From North Central Oklahoma Ostomy Outlook March 2007:

Tender Loving Care – Your Stoma Needs it Too!

via Northern Virginia The Pouch

Most ostomy patients would agree that there is no substitute for TLC. That is one of the reasons that the specialty of ostomy nursing exists. It ensures that nurses with a special sense of caring and with special education are taking care of the ostomy patient’s needs. Once you are discharged, remember that your stoma needs TLC also. A few pointers might be helpful.

Generally speaking, it is good to set aside a time for giving priority to stoma care. It might be during your morning shower, after breakfast, or at bedtime. It’s important to make it fit into your routine. Don’t change your schedule for the stoma. Make it change for you. Having a regular time for pouch changing, etc. helps put some order into your schedule. It will also ensure that leakage or other problems can be kept to a minimum. If you know that your pouch always leaks on the fourth morning for instance, then begin changing it on the third night, if that time is convenient.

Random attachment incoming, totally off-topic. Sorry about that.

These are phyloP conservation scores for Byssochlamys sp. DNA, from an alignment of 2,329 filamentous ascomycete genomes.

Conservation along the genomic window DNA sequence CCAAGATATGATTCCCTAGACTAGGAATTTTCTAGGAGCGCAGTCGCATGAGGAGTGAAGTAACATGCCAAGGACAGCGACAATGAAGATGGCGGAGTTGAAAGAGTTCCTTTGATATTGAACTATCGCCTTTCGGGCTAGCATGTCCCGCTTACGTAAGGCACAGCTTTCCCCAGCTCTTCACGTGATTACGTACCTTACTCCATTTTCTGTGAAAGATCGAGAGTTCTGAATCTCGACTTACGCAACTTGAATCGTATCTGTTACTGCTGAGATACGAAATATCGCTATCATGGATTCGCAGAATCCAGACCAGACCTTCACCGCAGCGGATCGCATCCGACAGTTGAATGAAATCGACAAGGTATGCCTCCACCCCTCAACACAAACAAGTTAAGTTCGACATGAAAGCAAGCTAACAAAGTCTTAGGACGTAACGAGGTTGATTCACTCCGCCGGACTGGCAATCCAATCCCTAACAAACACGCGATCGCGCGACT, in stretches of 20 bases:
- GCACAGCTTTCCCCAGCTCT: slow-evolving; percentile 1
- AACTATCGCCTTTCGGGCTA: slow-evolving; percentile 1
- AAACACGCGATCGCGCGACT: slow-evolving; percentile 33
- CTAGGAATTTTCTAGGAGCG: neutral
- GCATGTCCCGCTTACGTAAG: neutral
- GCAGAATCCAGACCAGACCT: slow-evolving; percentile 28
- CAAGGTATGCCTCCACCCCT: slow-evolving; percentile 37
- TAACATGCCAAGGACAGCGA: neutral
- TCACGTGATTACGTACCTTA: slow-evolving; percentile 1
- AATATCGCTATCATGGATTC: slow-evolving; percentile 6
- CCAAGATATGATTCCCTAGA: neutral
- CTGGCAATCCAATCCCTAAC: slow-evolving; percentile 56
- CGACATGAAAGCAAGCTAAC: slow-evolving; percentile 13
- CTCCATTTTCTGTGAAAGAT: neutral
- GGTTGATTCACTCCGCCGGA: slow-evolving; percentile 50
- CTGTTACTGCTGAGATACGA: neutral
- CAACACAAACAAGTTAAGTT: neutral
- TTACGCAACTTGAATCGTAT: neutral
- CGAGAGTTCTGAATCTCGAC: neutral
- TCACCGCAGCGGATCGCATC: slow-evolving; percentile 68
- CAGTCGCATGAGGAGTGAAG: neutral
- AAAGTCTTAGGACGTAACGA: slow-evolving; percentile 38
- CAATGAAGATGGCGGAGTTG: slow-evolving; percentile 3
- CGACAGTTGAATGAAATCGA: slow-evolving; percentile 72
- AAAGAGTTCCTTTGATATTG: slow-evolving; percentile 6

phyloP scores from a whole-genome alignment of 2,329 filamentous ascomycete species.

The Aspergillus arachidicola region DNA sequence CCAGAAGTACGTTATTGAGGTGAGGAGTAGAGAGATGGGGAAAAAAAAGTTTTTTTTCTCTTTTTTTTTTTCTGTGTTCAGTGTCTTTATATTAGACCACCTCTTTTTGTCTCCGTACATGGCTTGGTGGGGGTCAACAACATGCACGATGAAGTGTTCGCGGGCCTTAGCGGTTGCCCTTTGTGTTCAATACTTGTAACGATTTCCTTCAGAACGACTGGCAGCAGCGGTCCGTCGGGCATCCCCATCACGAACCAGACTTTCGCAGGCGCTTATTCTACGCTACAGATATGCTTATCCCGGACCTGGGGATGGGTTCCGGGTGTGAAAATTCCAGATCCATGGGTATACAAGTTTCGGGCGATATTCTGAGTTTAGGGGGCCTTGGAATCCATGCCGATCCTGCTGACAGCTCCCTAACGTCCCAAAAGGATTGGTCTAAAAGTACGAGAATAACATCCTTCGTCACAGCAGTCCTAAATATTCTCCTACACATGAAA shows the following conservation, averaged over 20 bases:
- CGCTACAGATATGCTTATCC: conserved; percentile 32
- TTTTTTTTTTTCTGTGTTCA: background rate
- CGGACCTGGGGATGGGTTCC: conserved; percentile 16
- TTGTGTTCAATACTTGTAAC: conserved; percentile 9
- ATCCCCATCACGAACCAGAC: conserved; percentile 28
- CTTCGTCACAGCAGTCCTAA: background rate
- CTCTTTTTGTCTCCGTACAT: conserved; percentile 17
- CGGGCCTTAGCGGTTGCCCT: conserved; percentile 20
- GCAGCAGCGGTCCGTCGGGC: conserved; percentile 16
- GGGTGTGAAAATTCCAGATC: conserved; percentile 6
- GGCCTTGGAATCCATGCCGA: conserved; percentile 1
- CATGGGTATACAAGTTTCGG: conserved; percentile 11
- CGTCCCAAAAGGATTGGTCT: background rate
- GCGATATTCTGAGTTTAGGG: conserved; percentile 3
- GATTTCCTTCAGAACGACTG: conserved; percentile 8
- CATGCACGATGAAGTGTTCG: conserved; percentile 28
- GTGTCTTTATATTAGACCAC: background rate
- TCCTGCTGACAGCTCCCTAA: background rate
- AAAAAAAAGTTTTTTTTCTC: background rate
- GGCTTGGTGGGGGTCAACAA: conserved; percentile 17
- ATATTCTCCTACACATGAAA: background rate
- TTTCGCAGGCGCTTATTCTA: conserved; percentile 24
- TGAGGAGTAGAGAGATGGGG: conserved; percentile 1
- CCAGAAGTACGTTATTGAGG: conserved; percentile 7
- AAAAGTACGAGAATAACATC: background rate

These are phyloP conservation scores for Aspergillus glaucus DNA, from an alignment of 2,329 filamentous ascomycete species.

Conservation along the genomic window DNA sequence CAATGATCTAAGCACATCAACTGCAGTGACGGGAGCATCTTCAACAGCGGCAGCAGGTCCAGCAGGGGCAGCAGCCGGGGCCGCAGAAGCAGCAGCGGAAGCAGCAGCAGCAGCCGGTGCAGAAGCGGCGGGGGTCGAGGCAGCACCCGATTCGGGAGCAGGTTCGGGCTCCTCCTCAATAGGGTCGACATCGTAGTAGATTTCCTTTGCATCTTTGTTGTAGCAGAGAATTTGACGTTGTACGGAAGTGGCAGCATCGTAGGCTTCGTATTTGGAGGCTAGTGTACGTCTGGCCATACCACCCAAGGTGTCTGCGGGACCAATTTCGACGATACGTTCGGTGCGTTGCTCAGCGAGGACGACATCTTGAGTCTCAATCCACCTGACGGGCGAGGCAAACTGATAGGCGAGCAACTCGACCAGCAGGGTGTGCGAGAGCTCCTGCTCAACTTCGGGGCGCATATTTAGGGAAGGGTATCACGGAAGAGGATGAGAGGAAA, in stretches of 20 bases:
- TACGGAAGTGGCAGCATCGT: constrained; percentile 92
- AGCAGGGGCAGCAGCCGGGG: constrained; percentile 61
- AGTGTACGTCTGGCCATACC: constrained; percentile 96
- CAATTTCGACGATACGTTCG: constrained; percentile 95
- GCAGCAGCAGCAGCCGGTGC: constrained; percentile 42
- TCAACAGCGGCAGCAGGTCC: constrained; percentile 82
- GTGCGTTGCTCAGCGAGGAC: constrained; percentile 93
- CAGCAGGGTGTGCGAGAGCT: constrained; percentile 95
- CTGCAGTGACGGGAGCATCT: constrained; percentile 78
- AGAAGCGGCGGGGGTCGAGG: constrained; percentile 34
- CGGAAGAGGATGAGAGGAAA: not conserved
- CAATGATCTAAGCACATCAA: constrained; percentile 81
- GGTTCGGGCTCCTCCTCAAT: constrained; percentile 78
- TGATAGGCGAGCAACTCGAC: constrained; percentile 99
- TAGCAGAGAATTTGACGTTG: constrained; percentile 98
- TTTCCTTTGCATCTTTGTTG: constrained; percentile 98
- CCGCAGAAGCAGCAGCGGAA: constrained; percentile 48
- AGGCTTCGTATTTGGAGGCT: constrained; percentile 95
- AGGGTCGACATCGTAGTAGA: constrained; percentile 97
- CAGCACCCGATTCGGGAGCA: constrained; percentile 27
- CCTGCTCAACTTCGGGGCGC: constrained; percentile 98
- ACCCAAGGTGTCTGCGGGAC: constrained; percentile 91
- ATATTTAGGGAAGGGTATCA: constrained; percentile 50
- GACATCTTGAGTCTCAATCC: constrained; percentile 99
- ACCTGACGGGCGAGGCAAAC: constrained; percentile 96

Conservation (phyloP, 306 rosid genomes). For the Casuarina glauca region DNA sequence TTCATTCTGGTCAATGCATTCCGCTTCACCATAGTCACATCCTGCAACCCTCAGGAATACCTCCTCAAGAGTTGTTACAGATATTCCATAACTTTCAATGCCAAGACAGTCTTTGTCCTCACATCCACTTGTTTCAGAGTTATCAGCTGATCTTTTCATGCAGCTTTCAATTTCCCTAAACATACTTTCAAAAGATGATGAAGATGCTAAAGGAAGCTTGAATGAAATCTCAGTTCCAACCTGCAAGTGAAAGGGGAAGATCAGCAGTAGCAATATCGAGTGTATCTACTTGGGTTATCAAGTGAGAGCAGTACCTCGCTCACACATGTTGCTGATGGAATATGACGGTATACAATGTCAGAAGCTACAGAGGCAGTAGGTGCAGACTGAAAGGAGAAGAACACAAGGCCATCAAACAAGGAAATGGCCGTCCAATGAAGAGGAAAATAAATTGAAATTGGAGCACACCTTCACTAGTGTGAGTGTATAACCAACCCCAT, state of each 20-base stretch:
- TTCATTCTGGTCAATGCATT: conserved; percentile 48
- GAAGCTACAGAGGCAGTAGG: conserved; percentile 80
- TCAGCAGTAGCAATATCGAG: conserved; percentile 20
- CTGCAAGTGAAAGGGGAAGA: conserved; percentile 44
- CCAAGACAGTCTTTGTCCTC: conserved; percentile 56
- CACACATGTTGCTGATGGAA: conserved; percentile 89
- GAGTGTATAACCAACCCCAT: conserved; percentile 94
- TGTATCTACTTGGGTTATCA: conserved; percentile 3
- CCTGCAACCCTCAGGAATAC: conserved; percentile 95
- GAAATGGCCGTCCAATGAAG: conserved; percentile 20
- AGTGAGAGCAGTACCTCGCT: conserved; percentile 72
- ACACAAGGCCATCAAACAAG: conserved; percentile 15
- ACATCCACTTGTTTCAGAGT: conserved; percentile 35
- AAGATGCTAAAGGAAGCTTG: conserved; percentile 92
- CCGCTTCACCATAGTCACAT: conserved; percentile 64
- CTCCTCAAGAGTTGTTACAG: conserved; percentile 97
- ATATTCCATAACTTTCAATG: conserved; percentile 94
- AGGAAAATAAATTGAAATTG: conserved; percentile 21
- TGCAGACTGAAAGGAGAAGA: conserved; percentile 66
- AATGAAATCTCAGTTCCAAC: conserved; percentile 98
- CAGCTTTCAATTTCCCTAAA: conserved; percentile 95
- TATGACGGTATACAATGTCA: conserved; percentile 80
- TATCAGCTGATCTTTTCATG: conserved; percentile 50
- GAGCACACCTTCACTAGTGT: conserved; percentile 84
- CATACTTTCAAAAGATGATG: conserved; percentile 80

Don’t be rough with your stoma. It’s not unusual for it to bleed a little when washed. Just be careful not to be too brisk with the washcloth or whatever you use, as that might cause excessive irritation.

Eat a well-balanced diet; following special instructions from your physician, dietician, ostomy nurse, etc. Drink sufficient water and fluids unless you are medically restricted. Persons with ileostomies and colostomies should chew their food very well. Avoid eating too many hard to digest and gaseous foods at one meal.

Urostomy patients need to be sure to have sufficient fluids, unless told otherwise by the doctor, as fluids help prevent infections. Rinsing the pouch daily with a solution of 1/3 white vinegar and 2/3 water helps prevent crystals from building up on the stoma, and the wash will also keep the inside of the pouch acidic. Acid conditions prevent growth of bacteria.

Patients can usually shower with the pouch off or on unless instructed otherwise. Water will not hurt the stoma. Peristomal skin especially needs TLC. A properly fitting pouch, changed regularly, usually accomplishes this. Never tape the pouch if it is leaking. Change it!! If you have frequent leakage and have to change too often, call your ostomy nurse to make an appointment for re-evaluation. Perhaps another type of pouch would be better suited, or perhaps your stoma and peristomal skin need re-assessment. There might be some new products that will work for you. Don’t hesitate to make an appointment.


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This page last revised 2007-03-07

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